I think that House, in his response to Paul Krugman, was overly gracious, to say the least. Here's what Krugman had to say. Krugman starts with this:
America, it goes without saying, has a powerful, crazy right wing. There’s nothing equivalent on the left — yes, there are individual crazy leftists, but nothing like the organized, lavishly financed madness on the right.Is the far right wing of U.S. society "crazy?" Of course not. Out of respect for the mentally ill, we shouldn't fling words like "crazy" around lightly. The far right is quite rational, and they have well-defined goals. They want easy access to all manner of dangerous weapons; they do not want extended government participation in health care; etc. Is the far right powerful? Yes and no. They have indeed been successful in promoting lax gun control. But the United States now has in place an extended health care program with government participation. Democrats control the executive branch and the Senate, though the House is of course in control of the far right wing of the Republican party, and the left seems to be losing on the Supreme Court.
Krugman goes on to say this:
Which brings me to this critical piece by Chris House. A while back House declared that both Ed Prescott and yours truly say crazy things; when asked for an example of me saying something remotely equivalent to something like Prescott’s declaration that there is no evidence that Fed policy matters, he never did answer.Why this produced such a polite reply from House is beyond me. Krugman is (groundlessly) accusing House of making claims without evidence, and stating things about Krugman's post without reading it. I read all this stuff myself, and I thought House was quite fair and careful. Here's some of what Krugman actually said in his two posts (here and here) concerning Tom Sargent's 2007 Berkeley graduation speech:
Now House takes me and Noah Smith to task for preaching to the left-wing echo chamber in what we wrote about the Tom Sargent speech that’s making the rounds. And once again I have to wonder whether he actually read what I wrote, or simply assumed that it must be over the top.
So why the sudden attention to Sargent’s 2007 speech? I think it’s fairly obvious: it’s essentially stealth anti-Keynesian propaganda, cloaked in the form of a widely respected and liked economist uttering what sound like eternal truths. But they aren’t, and the real goal here is to undermine the case for fighting unemployment in the here and now. There are virtues to that 2007 talk, but right now is no time for 2007 Sargent.That paragraph actually is crazy - it reflects paranoia. As I explain here, Sargent's speech is a very terse set of innocuous, mainstream, economic ideas, that are entirely consistent with Krugman's thinking, Mike Woodford's thinking, Ed Prescott's thinking - whatever. Anti-Keynesian propaganda, untruths, conspiracy? Nonsense.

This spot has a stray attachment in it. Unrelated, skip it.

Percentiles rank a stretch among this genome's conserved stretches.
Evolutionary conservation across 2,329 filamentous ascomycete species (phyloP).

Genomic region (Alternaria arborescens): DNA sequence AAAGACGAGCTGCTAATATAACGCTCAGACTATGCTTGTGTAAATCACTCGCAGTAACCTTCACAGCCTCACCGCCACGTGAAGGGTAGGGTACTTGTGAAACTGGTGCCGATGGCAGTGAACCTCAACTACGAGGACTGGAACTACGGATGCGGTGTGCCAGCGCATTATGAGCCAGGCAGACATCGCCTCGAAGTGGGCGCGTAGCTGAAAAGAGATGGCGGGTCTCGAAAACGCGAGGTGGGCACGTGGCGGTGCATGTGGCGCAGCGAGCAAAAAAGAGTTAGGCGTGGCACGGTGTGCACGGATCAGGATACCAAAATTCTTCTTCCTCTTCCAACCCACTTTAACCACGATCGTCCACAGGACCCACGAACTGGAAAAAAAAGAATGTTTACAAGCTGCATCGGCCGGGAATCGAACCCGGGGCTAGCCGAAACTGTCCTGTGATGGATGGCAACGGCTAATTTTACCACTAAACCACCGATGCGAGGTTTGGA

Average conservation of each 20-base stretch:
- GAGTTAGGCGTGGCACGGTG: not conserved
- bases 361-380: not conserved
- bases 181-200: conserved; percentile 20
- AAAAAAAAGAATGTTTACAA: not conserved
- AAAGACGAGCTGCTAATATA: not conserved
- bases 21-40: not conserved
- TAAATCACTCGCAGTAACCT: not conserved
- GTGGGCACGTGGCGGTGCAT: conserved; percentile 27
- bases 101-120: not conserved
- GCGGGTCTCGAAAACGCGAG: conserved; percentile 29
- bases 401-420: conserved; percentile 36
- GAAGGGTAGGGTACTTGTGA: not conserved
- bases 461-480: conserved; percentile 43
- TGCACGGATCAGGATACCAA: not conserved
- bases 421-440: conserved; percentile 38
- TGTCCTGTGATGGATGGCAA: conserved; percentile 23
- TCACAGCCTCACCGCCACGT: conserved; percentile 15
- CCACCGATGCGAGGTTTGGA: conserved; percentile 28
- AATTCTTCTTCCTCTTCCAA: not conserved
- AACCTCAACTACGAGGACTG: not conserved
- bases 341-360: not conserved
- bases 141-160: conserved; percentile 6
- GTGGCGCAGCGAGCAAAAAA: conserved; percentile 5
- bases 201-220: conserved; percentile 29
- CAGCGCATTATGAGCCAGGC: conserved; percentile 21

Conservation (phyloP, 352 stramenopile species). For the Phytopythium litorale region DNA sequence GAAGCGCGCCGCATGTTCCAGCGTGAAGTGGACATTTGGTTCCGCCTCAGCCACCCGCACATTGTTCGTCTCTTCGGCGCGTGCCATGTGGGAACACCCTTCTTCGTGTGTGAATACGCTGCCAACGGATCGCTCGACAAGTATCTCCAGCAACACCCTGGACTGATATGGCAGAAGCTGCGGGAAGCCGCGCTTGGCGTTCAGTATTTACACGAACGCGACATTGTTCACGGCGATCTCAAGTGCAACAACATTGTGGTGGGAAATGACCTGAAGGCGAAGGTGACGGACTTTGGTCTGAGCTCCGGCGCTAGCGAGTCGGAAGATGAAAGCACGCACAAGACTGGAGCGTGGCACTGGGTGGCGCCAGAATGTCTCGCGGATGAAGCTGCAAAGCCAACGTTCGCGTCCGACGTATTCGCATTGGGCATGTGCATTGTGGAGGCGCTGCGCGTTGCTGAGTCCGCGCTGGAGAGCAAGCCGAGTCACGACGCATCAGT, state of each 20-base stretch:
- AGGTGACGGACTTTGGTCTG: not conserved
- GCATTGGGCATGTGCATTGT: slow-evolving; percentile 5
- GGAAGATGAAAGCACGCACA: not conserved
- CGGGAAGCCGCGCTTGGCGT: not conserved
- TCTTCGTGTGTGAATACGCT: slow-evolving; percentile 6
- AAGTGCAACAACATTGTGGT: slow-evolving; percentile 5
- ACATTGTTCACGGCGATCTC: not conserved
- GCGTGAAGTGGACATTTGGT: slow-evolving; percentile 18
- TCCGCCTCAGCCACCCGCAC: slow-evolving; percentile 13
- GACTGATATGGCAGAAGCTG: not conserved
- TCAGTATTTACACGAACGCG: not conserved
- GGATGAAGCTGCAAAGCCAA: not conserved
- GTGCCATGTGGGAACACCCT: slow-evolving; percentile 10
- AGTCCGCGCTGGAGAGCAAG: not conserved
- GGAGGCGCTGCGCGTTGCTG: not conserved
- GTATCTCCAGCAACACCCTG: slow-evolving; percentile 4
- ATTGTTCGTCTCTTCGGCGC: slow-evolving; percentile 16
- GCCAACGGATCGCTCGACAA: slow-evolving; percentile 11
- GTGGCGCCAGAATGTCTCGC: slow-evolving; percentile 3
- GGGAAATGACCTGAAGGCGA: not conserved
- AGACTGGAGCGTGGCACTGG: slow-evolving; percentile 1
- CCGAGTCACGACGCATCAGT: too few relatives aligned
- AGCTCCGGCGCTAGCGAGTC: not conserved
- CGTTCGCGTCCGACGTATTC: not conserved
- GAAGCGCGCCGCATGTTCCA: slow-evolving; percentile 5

Now, back to Krugman's last missive on the matter. This casts "progressives," and particularly Krugman's blogosphere friends - DeLong, Thoma, Konczal, and Wren-Lewis - as poor downtrodden "voices in the wilderness" fighting against a set of powerful bullies. I have no objection to an organized fight against the forces that make firearms proliferate, and the promotion of broad-based health care in the United States, for example. What I object to are bad economic ideas, and the misrepresentation of sound academic work in economics. And I think that is part of what gets propagated by at least some members of what is being characterized as a "progressive" group here. I think Mark Thoma and Simon Wren-Lewis are honest and have good intentions, but Krugman and DeLong? Not so much.
In the final paragraph of this last post, Krugman states:
I won’t ever say anything I don’t believe to be true...I don't have hard evidence for this, but I think that's a lie. Given Krugman's body of academic work, I do not believe he can honestly state that there are easy solutions to our economic problems that are at the fingertips of typical undergraduate students in economics 101. How could he think such a thing? There may be a few problems for which the answers are easy, but most of this is very difficult. To state otherwise doesn't help anyone.